The company I work for (I'm a photographer there) asked me to look into a HD camcorder for under £400 to film presentations and some tutorials. I narrowed it down to a few cameras and eventually chose this one because of the 28mm wide angle lens and optional microphone port. These two options can really make a difference, filming indoors especially the wide angle works really well, it means you don't have to climb into the corner of the room with the camera pressed against your face to try and get everything in. With no real idea how good the inbuilt microphone was going to be I wanted the option of adding an external microphone later on. Nothing worse than having a camera with no option to improve it later on! After using it a few times I was right, the internal mic was very quite, even in a quite room with one other person talking 5ft from the camera, the computer volume was right up even with headphones.
The camera has a manual or iA (intelligent auto) option, I always use manual in a controlled environment, you can adjust the lens aperture to increase brightness, shutter speed, white balance and the auto gain control on the microphone. Auto gain control should be turned off ideally, it makes the quite sounds louder and loud sounds quieter. If you use 'manual' under the mic option you can choose how sensitive you want the microphone to be, I always use +4 as this brings the sound up without clipping or distorting the sound. This is where we soon realised we'd need an external microphone, professional videographer's say that the audio is sometimes more important than the video and is a narnia of options in itself. I eventually went with the microphone that is recommended for this camera on the Panasonic site (model VW-VMS2E). Buy it from the panasonic site as it's cheaper than amazon surprisingly. The lead is very short and sits on the hot shoe that comes with the camera. On camera it was a big improvement over the internal mic but still not quite good enough. I wanted the microphone nearer to the person speaking as this rids of camera noise, this is also what you see people like the BBC doing by using an external microphone with the big wind reducers on. This isn't the ideal option if you're moving about a lot but for filming indoors in one room we were able to set this up easily. I bought a 5m headphone extension cable from maplins for £8.99, this enables you to plug the microphone into the cable, get it away from the camera and still plug it into the camera. A huge improvement, with the auto gain control turned off and the mic set to +4 in the menu the sound was much clearer and louder.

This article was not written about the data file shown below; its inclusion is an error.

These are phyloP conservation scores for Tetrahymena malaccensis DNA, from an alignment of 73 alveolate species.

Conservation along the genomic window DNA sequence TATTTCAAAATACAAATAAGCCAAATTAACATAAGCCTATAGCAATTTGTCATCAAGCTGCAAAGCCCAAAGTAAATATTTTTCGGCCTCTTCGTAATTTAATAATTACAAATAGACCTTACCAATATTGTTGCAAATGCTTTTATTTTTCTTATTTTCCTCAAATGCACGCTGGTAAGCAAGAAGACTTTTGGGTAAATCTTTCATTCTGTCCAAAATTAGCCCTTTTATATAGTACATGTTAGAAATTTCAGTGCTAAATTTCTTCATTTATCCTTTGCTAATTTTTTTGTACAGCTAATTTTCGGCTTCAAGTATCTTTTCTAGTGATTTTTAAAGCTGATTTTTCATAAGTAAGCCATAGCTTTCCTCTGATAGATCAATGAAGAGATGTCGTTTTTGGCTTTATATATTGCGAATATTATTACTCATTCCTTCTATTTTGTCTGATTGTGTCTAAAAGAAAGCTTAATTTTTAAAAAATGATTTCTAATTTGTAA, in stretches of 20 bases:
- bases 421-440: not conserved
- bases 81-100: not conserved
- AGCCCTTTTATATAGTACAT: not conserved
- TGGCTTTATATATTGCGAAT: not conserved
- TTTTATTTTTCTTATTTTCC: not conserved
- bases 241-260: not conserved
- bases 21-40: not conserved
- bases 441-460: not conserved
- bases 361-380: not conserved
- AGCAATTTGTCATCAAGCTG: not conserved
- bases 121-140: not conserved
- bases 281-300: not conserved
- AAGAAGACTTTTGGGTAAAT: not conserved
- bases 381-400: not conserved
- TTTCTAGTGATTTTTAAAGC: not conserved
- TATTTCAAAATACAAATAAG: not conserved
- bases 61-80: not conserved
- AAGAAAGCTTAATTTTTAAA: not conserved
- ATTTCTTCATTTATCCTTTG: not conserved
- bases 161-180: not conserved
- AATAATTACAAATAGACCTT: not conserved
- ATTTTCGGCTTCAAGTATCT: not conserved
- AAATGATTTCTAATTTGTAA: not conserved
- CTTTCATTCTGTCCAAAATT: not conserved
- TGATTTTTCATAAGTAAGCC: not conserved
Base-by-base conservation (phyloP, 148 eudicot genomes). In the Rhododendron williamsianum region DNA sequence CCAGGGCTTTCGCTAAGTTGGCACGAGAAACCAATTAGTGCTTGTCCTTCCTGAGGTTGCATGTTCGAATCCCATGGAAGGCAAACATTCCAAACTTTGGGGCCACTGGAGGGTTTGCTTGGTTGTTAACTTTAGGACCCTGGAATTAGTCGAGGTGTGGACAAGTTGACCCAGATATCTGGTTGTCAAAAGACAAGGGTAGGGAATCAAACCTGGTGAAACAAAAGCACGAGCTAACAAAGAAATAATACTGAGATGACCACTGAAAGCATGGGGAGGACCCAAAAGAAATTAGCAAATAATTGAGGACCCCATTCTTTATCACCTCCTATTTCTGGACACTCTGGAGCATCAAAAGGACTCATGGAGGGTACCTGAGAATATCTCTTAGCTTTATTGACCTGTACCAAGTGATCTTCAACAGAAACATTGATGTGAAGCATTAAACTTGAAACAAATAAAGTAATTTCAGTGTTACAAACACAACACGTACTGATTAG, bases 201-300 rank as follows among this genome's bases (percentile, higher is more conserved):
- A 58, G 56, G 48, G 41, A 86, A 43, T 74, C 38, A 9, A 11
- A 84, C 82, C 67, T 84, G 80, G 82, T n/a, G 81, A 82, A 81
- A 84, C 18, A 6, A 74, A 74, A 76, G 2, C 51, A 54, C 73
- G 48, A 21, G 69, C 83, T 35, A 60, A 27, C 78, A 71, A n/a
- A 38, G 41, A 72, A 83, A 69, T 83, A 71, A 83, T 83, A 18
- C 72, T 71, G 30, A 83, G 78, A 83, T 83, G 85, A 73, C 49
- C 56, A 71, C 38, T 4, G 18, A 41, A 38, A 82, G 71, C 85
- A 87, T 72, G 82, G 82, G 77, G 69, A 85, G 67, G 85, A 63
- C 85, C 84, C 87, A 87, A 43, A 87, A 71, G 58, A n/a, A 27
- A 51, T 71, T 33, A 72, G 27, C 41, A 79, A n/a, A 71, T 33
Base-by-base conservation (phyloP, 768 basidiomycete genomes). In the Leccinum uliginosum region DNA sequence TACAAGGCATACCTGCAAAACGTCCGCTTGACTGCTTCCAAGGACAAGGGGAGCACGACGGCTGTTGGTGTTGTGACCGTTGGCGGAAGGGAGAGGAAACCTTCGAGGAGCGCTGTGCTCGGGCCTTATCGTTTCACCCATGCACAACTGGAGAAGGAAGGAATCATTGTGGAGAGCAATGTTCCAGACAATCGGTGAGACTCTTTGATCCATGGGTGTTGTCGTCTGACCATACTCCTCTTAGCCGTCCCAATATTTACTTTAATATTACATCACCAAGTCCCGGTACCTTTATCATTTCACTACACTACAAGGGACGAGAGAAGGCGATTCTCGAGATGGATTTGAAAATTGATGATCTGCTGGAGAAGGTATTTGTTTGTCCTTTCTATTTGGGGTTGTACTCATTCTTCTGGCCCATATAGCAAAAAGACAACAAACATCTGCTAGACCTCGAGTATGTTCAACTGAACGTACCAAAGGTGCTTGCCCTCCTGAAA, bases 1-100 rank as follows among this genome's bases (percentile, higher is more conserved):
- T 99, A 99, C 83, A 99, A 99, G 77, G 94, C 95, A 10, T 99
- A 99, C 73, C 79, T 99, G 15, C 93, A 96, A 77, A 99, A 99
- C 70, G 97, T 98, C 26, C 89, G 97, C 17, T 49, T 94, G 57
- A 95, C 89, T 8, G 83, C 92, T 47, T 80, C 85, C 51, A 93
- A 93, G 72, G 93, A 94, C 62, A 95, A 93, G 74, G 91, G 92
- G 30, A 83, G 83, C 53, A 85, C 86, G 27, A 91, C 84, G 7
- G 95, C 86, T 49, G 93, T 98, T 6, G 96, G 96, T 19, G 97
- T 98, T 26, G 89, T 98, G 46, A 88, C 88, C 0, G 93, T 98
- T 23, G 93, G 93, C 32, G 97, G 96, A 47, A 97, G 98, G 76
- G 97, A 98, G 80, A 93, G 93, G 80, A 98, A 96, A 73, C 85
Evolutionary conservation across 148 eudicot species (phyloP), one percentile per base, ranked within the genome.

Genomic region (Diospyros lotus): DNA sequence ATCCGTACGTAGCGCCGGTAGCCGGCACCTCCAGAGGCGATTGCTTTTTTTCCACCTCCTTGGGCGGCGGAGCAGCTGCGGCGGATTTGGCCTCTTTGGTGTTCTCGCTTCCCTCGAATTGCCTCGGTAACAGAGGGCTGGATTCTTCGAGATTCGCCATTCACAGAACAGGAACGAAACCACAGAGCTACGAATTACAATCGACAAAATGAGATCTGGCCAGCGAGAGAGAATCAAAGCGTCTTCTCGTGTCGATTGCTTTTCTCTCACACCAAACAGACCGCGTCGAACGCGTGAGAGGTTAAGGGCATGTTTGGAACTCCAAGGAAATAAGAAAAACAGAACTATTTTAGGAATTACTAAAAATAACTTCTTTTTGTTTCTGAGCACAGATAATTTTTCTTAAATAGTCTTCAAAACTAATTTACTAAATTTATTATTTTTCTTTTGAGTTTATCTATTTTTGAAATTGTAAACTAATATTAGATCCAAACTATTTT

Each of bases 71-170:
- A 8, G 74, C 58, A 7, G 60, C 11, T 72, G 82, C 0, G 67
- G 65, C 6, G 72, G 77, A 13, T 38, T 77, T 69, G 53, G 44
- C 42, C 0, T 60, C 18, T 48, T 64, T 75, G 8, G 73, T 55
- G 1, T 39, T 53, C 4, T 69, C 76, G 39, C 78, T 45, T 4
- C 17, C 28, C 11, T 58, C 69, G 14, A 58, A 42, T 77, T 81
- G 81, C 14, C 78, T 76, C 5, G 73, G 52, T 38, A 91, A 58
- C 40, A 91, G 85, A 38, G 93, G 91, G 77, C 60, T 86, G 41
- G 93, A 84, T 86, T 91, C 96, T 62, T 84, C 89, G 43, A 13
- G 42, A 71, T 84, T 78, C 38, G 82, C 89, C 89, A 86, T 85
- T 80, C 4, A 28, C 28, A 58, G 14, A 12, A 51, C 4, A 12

Next up, recording formats. Now we all know someone who films on holiday and around family a lot but you never see the video on a computer or on the TV. It does come with cables to play it back through the TV however not everyone wants to watch choppy unedited clips. The reason we bought this camera was to get clips online. Now what they don't tell you is that this camera records in m2ts format, now I've never heard of this but then again I don't do that much video. It's a common HD recording format and even the lower AVHD camera options record in this. Now to get it into something a bit more familiar like .avi or .mov was a task at first but I've now mastered it. I'm editing the footage in Adobe Premiere pro CS3, .m2ts is not supported by CS3 however the newer versions CS4 and CS5 do. So I needed to convert it from m2ts to something that Premiere recognises, I chose .mp4. I hunted the net for ages to find a suitable converting software and there are hundreds. I eventually settled on the well known xilisoft HD video converter. This enables you to convert up to 3 minutes of footage for free, however for longer clips you need to buy the software for around £25. A bargain really for this software which can convert footage into lots of formats to use on different devices. Beware converting 1080p footage will take a while depending how much RAM your computer has and it's processing speed. Once converted I could then import this into Premiere CS3 and output it as 1080p or 720p footage into any popular format.
Sorry for the long review but there is a lot of information that you need to know so that your clips don't just end up on the SD card and stay there! To sum up:
Good points: Very small and portable Fantastic, sharp, clear 1080p footage SD recording for instant PC transfer Provided software is good for transferring files to PC and I think you can use for basic editing but output formats are limited 28mm wide angle is very good Optional external mic port
Bad points: Recording format is m2ts which isn't recognized by many devices so needs to be converted which you can't do with software provided In built mic is quite poor, ideally external mic is needed. Battery life is 1-2 hours tops but thats normal.
Overall a fantastic camera that requires a bit of computer knowledge to be able to view the clips on the PC, TV or DVD. This is the same with any HD camera though so don't be put off by this. For the price and quality of the footage you cannot go wrong